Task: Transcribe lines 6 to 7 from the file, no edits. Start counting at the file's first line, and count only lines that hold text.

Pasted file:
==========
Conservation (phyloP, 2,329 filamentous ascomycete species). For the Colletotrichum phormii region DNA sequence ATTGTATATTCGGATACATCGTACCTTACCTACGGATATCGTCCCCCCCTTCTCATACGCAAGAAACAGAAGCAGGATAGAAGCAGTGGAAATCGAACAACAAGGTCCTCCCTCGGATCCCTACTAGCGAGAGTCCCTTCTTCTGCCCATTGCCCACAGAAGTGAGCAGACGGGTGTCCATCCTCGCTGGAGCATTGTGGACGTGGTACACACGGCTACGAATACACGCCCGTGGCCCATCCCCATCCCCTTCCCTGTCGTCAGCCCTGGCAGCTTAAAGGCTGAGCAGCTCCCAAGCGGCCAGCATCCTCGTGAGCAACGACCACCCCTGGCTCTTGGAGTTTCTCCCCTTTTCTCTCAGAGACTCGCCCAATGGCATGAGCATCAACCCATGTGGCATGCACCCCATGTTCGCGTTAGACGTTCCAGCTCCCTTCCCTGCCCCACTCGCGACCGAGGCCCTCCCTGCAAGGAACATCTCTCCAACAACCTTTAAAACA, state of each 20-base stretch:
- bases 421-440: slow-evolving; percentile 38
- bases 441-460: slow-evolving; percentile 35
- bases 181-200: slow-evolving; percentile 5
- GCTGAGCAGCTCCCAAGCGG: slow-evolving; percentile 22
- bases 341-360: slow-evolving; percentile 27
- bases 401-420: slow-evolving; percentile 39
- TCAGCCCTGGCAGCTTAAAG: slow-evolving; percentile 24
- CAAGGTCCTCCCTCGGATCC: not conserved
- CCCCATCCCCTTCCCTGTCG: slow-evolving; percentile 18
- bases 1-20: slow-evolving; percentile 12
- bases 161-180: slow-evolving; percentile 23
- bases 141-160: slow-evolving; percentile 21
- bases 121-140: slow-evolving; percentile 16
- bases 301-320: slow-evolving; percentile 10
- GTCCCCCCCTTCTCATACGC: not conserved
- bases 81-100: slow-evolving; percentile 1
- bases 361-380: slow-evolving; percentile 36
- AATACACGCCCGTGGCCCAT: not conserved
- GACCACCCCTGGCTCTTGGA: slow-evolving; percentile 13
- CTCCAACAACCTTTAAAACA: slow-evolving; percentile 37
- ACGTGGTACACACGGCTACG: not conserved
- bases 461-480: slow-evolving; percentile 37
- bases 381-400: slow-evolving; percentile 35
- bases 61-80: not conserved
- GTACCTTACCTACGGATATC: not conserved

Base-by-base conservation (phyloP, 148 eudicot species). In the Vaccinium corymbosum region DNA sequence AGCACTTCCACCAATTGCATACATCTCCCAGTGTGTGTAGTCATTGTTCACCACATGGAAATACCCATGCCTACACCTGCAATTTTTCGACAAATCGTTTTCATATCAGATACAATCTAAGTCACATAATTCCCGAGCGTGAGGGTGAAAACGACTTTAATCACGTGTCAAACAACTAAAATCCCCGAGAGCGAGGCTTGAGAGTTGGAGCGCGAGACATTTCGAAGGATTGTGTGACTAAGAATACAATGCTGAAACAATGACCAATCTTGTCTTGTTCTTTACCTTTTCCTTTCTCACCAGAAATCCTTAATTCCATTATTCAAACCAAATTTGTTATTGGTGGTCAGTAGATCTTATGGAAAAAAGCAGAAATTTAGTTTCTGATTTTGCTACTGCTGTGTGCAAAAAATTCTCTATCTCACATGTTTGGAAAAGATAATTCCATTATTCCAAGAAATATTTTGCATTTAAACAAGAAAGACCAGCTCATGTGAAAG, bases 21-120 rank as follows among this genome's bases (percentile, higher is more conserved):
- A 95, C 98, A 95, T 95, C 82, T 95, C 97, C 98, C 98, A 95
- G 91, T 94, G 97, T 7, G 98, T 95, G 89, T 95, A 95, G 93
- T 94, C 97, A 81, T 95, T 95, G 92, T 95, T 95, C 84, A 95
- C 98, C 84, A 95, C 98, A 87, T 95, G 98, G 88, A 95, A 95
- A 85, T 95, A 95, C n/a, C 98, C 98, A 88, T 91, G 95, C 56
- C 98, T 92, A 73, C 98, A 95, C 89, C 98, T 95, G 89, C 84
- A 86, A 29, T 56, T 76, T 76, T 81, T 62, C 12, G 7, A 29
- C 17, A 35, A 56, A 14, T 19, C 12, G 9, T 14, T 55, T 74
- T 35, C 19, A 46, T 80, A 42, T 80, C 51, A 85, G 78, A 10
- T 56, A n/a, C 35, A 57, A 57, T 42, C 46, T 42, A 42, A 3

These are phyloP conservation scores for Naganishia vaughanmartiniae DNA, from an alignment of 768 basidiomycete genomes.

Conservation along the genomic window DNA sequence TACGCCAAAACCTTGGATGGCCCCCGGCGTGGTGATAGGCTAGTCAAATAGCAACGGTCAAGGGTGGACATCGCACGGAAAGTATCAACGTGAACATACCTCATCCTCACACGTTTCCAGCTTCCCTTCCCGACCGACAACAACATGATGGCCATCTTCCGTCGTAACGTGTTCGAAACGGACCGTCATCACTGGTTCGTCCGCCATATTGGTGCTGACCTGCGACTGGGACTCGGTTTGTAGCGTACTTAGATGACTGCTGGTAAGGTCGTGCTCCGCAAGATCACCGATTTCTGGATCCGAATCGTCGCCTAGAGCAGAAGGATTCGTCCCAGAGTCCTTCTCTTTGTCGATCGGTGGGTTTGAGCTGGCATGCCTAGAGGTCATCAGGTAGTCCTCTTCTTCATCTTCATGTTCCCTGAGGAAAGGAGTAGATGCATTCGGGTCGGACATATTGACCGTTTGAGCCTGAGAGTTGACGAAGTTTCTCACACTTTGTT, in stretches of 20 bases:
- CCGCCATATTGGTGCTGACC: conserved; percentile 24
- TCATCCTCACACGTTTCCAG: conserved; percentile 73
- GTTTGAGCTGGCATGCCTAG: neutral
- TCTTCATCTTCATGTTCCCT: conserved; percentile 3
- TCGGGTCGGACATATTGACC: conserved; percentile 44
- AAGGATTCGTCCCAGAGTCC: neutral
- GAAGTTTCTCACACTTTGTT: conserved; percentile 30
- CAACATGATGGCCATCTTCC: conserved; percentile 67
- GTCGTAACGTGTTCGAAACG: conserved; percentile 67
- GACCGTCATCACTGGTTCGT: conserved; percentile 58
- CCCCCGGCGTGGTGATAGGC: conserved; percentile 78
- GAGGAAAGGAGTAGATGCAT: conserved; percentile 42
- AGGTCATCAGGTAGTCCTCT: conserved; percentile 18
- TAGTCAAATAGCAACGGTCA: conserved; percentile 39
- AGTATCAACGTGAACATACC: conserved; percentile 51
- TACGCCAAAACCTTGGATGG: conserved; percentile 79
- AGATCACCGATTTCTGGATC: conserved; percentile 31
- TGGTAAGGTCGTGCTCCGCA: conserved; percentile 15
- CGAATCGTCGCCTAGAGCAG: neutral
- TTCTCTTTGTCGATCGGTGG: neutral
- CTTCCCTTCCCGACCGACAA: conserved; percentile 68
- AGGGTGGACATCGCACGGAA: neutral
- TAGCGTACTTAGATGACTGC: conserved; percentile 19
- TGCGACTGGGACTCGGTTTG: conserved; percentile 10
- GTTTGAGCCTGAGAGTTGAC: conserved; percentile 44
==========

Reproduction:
- bases 341-360: slow-evolving; percentile 27
- bases 401-420: slow-evolving; percentile 39